Author: Eduardo Kapapelo
Centre for Human Rights, University of Pretoria
My father used to say ‘politics must be conducted in a country which is open, a country which has the space for deliberation and opposing views’. He added that ‘politics must be conducted in a country which is mature’. We find ourselves in challenging times, times in which the openness and maturity of our countries are being tested.
A scale we can use to test the openness and maturity of our institutions is to interrogate (i), the nature our institutions; and (ii) the quality of our institutions. In regards to their nature we can reflect on how they are structured, what they look like on paper, and how they actually function in reality. As regards quality, we can reflect on how institutions respond to stress – how they respond to the demands of the people and whether they are mature enough to understand that when individuals take to the streets in the exercise of their human rights demanding better quality of life, they are not challenging the State, but rather exercise their constitutional right to be heard.
Section 30 of the 1997 Constitution of the Republic of The Gambia states, “All persons shall have the right to equal educational opportunities and facilities and with a view to achieving the full realization of that right- (a) basic education shall be free, compulsory and available to all; (b) secondary education, including technical and vocational education, shall be made generally available and accessible to all by every appropriate means, and in particular, by the progressive introduction of free education.”
It is without doubt that the Gambia has been working toward this constitutional provision and has registered a significant gain in the area of education. The enabling environment has been created to make this fundamental right realistic by acceding and ratifying enormous international conventions such as the African Charter on Human and People Rights, African Charter on the Rights and Welfare of the Child, International Covenant on Economic, Social and Cultural Rights, Convention on Elimination of All forms of Discriminations Against Women, United Nations Convention on the Rights of Child to name just a few; and there are also domestic legal frameworks in addition to the Constitution such as the Children Act 2005 and Women Act 2010 all geared toward promoting right to education among others.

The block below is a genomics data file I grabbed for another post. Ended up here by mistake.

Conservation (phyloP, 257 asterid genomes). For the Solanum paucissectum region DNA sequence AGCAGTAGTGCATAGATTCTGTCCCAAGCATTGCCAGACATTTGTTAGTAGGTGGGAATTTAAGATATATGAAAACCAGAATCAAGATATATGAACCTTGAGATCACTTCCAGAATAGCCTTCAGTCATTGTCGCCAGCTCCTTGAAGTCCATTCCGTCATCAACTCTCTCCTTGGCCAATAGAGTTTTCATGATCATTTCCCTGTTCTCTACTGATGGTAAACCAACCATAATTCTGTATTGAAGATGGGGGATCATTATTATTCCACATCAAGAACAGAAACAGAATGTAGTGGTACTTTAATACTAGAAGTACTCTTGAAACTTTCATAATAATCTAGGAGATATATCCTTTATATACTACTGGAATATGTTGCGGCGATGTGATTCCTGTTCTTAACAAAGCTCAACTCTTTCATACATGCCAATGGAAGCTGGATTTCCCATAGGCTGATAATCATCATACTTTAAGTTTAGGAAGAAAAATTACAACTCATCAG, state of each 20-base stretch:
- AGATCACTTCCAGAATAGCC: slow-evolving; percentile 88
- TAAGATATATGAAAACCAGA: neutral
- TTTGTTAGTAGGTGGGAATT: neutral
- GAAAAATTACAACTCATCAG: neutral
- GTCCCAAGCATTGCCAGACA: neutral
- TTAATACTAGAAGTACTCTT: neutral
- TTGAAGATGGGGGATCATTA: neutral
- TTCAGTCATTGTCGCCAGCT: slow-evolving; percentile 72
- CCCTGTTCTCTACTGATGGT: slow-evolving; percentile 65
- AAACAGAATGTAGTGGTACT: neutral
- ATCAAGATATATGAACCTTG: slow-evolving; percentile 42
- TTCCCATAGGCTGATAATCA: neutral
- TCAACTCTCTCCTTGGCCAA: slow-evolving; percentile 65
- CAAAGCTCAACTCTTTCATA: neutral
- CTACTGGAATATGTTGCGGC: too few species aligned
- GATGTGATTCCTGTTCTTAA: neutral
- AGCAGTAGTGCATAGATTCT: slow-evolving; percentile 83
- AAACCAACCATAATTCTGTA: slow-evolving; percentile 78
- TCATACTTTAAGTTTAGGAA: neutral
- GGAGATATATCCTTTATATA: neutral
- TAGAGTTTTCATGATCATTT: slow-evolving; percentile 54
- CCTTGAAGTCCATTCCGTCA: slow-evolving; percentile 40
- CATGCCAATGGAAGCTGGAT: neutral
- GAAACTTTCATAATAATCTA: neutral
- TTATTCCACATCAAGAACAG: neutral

Notwithstanding of the government of The Gambia active role in promotion of children’s rights to education which is translated into the promulgation of the above named laws and building adequate schools in all the four corners of the country. There is yet a huge gap or disparity that needs to be addressed. Children with disabilities in The Gambia are confronted with challenges such as discrimination and marginalisation both in formal and informal institutions. It is therefore urgent to draw the attention of the government into the plight of these children as they equally have right to education as enshrined in the supreme law of the land and the Convention on Rights of Persons with Disabilities.